Wile E. Coyote is perhaps one of the most celebrated examples of glorious failure from popular culture. But even this master of the art perpetually fails to trap the Road Runner and all of his mishaps serve only to deflect harm back on himself. If that were the only consequence of experimentation and failure at work it would be a virtuous circle for personal learning. However, at work, as in much of life, our actions and decisions have impacts on those around us.

Giving yourself permission to fail is putting pressure on others to pick up the pieces.



  1. I can see your point that sometimes failures can lead to some pretty awful consequences, but I think failure is a fact of life. I’m not sure anyone purposefully goes out with an intention to fail. People go out with the intention to make something different and sometimes they make mistakes which can be costly. Other times that ‘mistake’ is the thing which causes something to be successful. That is the price of innovation. Without failure you would never have change or progress.

    I do think the important thing about failure is how you react. Celebrating it may not necessarily be the way forward, but certainly admitting it and learning from it (as you point out) is.

    Part of successful team-work is all about picking up the pieces if something does go wrong. If you’re a team player you recognise that you may need to help someone else out if they fail, but equally they will help you in return if needed.

    I think one of the great things about ‘improv’ for learning is that it creates a ‘safe’ environment where you actually cannot fail. Every ‘failure’ is just a step towards something else which may end up being better than the original ‘fail’. In fact – sometimes the most memorable failures are the things that are the most successful in terms of comedy – failure creates laughs and happy accidents. Without people being prepared to fail you will never have discovered what you could go on to create.

  2. Hi Lesley. Thanks so much for taking the time to comment. I think you are right about general intent but I also think that people have a tendency to not consider all of the consequences of failure. In the context of innovation and experimentation, in a controlled environment, luck or serendipity can and does happen. I’m not convinced that progress is entirely dependent on failure though. Resilience and adaptability are important traits as is taking personal responsibility and accountability. The model of teamwork you mention is an ideal that I don’t see happen nearly enough because not all people play by the same unwritten etiquette.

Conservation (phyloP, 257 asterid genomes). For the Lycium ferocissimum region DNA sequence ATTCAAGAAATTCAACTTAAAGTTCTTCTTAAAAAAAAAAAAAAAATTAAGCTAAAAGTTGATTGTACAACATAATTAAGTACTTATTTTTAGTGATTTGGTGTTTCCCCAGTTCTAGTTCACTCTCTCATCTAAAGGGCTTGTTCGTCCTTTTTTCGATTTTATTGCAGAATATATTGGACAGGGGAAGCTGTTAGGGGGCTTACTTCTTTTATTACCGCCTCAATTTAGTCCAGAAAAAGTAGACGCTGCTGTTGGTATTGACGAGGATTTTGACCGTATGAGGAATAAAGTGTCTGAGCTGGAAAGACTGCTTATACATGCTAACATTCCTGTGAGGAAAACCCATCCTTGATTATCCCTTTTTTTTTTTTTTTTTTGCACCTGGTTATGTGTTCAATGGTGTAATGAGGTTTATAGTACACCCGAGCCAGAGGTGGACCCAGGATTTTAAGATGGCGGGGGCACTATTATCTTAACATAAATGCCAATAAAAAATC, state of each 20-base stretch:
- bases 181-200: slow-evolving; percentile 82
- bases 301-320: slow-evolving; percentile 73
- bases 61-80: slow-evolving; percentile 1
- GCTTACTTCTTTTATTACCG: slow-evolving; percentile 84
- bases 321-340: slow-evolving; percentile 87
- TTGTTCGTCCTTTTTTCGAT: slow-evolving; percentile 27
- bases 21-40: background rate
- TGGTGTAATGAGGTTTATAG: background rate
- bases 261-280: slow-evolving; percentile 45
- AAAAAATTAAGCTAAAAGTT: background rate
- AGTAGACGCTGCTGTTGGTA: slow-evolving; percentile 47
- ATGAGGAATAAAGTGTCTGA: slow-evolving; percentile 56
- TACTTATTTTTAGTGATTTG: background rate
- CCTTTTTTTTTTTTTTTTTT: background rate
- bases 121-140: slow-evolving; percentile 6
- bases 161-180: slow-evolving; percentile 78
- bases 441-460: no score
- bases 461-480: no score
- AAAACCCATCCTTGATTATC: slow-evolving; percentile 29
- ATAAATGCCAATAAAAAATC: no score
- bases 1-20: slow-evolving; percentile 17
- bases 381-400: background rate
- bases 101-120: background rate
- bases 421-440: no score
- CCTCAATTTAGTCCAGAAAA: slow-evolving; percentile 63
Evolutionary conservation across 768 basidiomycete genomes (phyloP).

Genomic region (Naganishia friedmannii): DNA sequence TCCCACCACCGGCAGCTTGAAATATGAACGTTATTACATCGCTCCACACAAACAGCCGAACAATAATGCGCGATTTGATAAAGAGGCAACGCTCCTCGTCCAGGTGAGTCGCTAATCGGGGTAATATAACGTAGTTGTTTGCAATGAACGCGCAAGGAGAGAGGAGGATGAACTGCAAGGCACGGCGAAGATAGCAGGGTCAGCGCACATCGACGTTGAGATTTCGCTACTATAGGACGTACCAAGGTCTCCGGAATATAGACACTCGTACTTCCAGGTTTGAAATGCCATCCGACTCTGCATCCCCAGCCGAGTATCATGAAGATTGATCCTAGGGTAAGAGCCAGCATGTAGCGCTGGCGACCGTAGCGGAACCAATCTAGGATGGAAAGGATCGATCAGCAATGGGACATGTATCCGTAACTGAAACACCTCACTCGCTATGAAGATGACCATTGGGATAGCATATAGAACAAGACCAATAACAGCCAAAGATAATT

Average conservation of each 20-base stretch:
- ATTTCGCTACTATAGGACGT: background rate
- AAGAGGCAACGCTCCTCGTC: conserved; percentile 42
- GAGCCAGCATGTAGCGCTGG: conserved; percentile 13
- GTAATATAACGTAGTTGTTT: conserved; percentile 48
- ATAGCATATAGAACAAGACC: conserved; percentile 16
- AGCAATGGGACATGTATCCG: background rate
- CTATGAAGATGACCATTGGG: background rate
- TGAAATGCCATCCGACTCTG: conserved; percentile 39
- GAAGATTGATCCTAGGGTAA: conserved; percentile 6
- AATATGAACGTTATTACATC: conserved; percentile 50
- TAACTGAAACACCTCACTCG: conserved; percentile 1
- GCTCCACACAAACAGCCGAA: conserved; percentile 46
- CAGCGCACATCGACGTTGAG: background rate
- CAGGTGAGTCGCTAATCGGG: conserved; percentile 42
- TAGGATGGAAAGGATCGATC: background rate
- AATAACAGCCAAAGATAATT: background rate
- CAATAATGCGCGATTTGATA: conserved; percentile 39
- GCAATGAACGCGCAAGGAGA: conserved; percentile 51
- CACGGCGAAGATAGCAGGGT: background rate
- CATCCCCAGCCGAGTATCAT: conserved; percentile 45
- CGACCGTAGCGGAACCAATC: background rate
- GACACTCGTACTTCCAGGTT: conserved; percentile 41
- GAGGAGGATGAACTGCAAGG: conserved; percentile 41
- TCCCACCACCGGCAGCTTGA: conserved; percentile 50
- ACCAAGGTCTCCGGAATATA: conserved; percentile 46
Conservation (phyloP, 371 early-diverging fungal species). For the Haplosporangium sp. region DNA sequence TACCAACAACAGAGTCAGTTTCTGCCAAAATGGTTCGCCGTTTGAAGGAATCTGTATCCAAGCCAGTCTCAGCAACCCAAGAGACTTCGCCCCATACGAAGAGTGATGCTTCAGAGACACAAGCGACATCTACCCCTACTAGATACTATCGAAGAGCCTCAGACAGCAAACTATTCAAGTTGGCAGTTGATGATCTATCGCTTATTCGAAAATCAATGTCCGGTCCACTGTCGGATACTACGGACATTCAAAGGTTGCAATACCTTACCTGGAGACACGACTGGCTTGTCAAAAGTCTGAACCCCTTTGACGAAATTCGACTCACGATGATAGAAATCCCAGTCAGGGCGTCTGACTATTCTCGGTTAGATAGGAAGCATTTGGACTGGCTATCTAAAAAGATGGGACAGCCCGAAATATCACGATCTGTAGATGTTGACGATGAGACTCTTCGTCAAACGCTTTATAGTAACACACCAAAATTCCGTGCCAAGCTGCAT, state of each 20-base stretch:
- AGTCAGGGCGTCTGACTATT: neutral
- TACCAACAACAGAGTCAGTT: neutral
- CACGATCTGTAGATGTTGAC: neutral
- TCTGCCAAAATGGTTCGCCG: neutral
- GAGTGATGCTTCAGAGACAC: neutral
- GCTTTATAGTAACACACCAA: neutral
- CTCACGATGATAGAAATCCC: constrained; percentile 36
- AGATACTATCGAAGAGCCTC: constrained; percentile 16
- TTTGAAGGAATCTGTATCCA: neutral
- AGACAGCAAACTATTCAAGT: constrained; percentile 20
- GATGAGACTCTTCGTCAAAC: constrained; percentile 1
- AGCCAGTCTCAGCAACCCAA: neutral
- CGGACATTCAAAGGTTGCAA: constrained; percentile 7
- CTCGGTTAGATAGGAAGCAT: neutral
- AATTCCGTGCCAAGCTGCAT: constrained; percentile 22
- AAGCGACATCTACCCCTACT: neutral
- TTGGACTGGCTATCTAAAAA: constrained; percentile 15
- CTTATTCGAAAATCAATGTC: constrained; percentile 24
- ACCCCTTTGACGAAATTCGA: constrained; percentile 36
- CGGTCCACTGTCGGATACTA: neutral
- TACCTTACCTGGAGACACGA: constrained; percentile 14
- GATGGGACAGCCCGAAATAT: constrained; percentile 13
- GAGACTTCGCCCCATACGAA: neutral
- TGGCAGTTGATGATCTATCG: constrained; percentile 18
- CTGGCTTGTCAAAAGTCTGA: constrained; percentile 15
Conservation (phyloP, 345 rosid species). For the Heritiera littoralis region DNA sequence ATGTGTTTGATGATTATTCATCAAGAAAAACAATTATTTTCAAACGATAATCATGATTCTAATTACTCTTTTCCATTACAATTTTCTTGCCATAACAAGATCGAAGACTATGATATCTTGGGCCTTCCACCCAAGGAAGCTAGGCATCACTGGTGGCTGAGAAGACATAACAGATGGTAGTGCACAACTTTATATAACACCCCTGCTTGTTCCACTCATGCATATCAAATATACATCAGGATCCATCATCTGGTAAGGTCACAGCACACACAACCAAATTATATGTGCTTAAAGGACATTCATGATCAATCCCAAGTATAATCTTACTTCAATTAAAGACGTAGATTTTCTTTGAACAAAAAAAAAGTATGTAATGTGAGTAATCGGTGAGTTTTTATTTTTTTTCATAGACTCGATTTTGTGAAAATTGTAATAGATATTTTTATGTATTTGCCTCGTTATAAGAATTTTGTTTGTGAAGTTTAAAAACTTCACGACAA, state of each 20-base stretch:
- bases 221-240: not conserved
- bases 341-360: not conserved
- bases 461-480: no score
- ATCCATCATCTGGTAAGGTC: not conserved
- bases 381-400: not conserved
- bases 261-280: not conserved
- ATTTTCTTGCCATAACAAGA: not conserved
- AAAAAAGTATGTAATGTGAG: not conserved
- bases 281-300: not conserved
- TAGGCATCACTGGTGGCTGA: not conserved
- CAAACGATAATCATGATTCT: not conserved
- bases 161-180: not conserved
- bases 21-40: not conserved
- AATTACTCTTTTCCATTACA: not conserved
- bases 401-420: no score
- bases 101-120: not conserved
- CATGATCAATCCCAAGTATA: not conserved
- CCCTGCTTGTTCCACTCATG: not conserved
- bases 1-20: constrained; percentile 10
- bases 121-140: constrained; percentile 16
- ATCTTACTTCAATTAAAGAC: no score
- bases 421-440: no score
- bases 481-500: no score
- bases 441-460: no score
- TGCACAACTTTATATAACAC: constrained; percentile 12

3. Hi, Simon. I am responding here to your invitation to comment in public about my tweet-reply to the Twitter exchange wherein I said upon a first read I thought the post about the growing glibness about failing might be a bit disingenuous.

    Before I continue .. let me say that I agree wholeheartedly with the premise (of the notion become somewhat glib .. a growing phenomenon with any number of good ideas thanks to the fast-moving and almost-always-superficial surface flows we witness on mainstream social media channels/platforms).

    A more careful and attentive read of your post revealed to me two conditionals thatI think add ‘oomph’ or solidity to your premise ..

    1) ” Add .. “at the expense of others” and see how the meaning changes”,

    2) “There is, of course, nothing at all wrong with experimentation but it does need to be done under controlled conditions”

    My understanding of the serious intent behind the widespread discussion (if that is what it is) of the utility of failing faster to learn faster, or not immediately penalizing failure in order to build towards engendering amore responsive, flexible, and supportive-of-potential innovation culture is drawn from the Cynefin framework for navigating complexity (Dave Snowden, Cognitive Edge). In this framework dave advocates .. nay, stipulates .. that complexity and disorder are most effectively addressed by introducing constraints or defined boundaries for examining and deciding about initiatives when facing complex or chaotic conditions.

    In such conditions (complexity and/or chaos), experimentation raises the odds of failure. Defining pertinent constraints and/or boundaries for the experimentation keeps the learning and adaptation possibilities on track more than would less-well- or not-well-defined experimentation, but does not guarantee avoiding failure. But acknowledging and understanding the failure catalyzes (at least potentially) solid learning.

    Where I got a bit pedantic was in the choice of the latter examples, which I believe were intended to reinforce your premise. CDOs experimentation, Horse meat, Enron (I think that was the reference ?) and the Home Office fiasco were not well-designed from the outset IMO, and the people taking the decisions regarding the undertaking of these initiatives were any one or all of immoral, incompetent, unaware and/or uncaring about the systems into which they introduced the initiatives. In these and such cases, I believe strongly that the failure(s) should not be tolerated and the people responsible should be penalized or jettisoned.